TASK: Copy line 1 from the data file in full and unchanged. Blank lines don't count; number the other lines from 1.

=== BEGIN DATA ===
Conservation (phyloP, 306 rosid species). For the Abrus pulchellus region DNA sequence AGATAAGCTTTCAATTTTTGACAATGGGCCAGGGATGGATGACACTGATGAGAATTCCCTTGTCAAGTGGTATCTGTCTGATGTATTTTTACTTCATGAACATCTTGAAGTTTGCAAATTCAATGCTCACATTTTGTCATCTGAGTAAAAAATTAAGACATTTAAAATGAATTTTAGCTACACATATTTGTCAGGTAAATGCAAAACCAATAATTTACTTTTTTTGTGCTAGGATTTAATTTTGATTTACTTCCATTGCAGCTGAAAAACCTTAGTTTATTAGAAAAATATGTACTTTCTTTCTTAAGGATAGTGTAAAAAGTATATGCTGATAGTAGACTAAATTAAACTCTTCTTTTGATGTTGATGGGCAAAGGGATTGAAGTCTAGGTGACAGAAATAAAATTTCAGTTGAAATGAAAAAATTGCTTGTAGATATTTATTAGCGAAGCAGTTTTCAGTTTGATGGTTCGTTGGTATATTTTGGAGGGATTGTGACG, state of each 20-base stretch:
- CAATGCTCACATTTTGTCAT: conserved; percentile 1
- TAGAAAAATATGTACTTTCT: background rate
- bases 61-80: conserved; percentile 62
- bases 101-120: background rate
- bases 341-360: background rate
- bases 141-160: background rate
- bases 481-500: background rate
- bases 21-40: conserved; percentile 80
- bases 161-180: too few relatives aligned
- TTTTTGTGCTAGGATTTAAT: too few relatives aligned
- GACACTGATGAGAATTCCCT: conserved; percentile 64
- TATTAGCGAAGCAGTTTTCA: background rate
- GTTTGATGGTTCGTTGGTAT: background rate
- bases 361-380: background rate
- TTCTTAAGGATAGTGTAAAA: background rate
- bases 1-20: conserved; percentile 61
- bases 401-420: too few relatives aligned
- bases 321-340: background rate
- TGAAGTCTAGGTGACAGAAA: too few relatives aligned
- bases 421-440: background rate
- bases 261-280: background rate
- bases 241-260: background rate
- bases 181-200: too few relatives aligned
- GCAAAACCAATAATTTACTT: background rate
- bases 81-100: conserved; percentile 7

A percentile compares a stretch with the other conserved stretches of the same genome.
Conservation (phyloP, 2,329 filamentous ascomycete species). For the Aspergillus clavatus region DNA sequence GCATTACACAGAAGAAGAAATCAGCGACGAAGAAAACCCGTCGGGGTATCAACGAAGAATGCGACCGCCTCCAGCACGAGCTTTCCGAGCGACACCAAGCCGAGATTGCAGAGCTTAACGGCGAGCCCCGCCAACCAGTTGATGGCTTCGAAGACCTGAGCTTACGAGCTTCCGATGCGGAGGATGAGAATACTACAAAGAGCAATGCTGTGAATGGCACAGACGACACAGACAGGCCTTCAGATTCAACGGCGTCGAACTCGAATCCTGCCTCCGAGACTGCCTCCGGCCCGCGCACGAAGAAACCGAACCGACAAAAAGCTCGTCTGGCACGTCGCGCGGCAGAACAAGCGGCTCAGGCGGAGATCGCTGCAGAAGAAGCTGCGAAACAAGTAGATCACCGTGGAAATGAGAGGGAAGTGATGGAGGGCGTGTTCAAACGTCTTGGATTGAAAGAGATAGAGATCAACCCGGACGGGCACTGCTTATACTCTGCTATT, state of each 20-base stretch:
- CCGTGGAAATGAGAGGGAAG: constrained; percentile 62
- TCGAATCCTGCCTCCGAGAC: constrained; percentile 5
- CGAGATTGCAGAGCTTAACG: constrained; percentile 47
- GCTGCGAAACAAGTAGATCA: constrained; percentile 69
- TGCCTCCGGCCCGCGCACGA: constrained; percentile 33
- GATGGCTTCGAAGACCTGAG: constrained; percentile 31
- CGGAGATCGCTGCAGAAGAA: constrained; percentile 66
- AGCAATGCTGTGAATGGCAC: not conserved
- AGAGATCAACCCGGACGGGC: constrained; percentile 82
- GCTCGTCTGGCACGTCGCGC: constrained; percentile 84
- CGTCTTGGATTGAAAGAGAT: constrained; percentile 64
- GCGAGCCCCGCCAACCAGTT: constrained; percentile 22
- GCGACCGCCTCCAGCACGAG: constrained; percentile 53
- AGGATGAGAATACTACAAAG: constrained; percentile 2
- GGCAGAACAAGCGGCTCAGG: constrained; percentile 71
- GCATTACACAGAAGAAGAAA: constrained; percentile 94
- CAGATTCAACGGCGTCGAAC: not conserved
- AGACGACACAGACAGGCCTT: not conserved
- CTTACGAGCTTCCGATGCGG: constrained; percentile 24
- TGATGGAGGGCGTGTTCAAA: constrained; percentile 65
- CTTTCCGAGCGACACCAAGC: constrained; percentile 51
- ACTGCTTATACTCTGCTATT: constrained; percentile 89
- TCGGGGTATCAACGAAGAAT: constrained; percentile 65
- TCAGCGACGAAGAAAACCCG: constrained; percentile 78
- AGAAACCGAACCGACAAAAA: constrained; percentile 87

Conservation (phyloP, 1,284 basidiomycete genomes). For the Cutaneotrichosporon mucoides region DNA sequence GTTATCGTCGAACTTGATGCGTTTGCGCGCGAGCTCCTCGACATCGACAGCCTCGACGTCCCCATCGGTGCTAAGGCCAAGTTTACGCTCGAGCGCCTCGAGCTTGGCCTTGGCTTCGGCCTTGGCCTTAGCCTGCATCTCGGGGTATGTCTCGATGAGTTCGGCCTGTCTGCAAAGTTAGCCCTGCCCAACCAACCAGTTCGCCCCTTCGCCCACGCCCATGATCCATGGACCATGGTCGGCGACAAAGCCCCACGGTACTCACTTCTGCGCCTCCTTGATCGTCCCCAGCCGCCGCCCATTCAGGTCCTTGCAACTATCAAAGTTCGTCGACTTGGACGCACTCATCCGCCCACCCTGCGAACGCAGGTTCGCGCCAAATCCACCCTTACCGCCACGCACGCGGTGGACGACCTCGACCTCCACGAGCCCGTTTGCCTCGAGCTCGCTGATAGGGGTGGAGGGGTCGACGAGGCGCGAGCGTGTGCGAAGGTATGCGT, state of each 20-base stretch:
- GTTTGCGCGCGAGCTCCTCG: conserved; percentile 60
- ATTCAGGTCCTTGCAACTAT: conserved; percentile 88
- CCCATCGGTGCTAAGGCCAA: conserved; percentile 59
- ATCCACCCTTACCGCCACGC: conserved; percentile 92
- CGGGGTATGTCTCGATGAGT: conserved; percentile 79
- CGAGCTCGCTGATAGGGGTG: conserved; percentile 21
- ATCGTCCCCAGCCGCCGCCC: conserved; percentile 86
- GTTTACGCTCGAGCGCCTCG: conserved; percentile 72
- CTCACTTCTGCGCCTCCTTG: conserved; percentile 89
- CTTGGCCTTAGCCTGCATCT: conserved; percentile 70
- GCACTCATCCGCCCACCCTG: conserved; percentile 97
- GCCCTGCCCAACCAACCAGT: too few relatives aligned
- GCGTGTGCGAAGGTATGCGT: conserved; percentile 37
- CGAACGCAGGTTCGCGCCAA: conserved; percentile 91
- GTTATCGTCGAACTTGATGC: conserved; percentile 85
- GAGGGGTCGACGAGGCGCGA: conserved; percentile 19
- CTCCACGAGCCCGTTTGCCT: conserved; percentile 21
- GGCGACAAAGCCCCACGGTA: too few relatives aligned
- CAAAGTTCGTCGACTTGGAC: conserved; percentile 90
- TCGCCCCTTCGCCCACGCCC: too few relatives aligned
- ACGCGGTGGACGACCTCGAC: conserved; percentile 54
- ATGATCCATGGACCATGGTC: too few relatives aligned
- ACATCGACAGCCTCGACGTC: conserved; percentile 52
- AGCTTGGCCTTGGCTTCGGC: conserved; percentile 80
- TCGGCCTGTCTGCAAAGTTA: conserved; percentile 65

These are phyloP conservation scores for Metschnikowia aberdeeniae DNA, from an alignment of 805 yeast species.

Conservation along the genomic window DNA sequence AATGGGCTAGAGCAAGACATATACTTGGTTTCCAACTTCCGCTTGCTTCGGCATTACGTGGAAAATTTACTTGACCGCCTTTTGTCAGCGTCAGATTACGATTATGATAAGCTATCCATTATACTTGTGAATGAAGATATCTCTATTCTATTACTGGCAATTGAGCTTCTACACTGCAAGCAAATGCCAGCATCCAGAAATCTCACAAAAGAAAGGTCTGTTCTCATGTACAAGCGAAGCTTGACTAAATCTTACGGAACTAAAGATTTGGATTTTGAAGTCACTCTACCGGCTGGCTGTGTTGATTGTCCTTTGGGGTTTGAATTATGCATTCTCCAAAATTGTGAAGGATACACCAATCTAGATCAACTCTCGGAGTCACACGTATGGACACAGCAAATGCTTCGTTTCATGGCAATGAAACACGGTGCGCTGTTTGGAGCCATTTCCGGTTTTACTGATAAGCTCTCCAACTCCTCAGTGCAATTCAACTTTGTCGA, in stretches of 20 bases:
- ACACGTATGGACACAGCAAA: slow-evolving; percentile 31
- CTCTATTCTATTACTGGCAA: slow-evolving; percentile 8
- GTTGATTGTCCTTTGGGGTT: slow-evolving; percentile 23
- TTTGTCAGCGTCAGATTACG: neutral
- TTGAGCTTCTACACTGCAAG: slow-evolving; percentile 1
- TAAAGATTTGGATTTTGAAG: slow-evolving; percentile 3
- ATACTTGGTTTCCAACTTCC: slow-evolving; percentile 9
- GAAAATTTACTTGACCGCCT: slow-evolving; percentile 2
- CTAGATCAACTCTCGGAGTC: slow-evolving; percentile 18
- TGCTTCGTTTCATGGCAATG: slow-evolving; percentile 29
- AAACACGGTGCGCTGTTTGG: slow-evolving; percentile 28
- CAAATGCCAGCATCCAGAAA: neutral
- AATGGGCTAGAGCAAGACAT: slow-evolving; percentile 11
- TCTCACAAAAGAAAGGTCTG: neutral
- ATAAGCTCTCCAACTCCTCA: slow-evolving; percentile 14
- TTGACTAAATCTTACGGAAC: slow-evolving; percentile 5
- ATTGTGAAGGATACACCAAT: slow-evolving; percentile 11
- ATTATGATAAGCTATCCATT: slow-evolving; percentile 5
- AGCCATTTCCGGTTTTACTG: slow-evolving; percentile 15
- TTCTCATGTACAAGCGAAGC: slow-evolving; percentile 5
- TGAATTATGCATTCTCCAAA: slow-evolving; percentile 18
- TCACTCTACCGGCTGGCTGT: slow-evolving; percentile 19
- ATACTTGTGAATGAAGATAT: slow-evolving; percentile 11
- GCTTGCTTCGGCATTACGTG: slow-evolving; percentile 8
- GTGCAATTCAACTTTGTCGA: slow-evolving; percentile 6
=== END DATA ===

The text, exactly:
Conservation (phyloP, 306 rosid species). For the Abrus pulchellus region DNA sequence AGATAAGCTTTCAATTTTTGACAATGGGCCAGGGATGGATGACACTGATGAGAATTCCCTTGTCAAGTGGTATCTGTCTGATGTATTTTTACTTCATGAACATCTTGAAGTTTGCAAATTCAATGCTCACATTTTGTCATCTGAGTAAAAAATTAAGACATTTAAAATGAATTTTAGCTACACATATTTGTCAGGTAAATGCAAAACCAATAATTTACTTTTTTTGTGCTAGGATTTAATTTTGATTTACTTCCATTGCAGCTGAAAAACCTTAGTTTATTAGAAAAATATGTACTTTCTTTCTTAAGGATAGTGTAAAAAGTATATGCTGATAGTAGACTAAATTAAACTCTTCTTTTGATGTTGATGGGCAAAGGGATTGAAGTCTAGGTGACAGAAATAAAATTTCAGTTGAAATGAAAAAATTGCTTGTAGATATTTATTAGCGAAGCAGTTTTCAGTTTGATGGTTCGTTGGTATATTTTGGAGGGATTGTGACG, state of each 20-base stretch: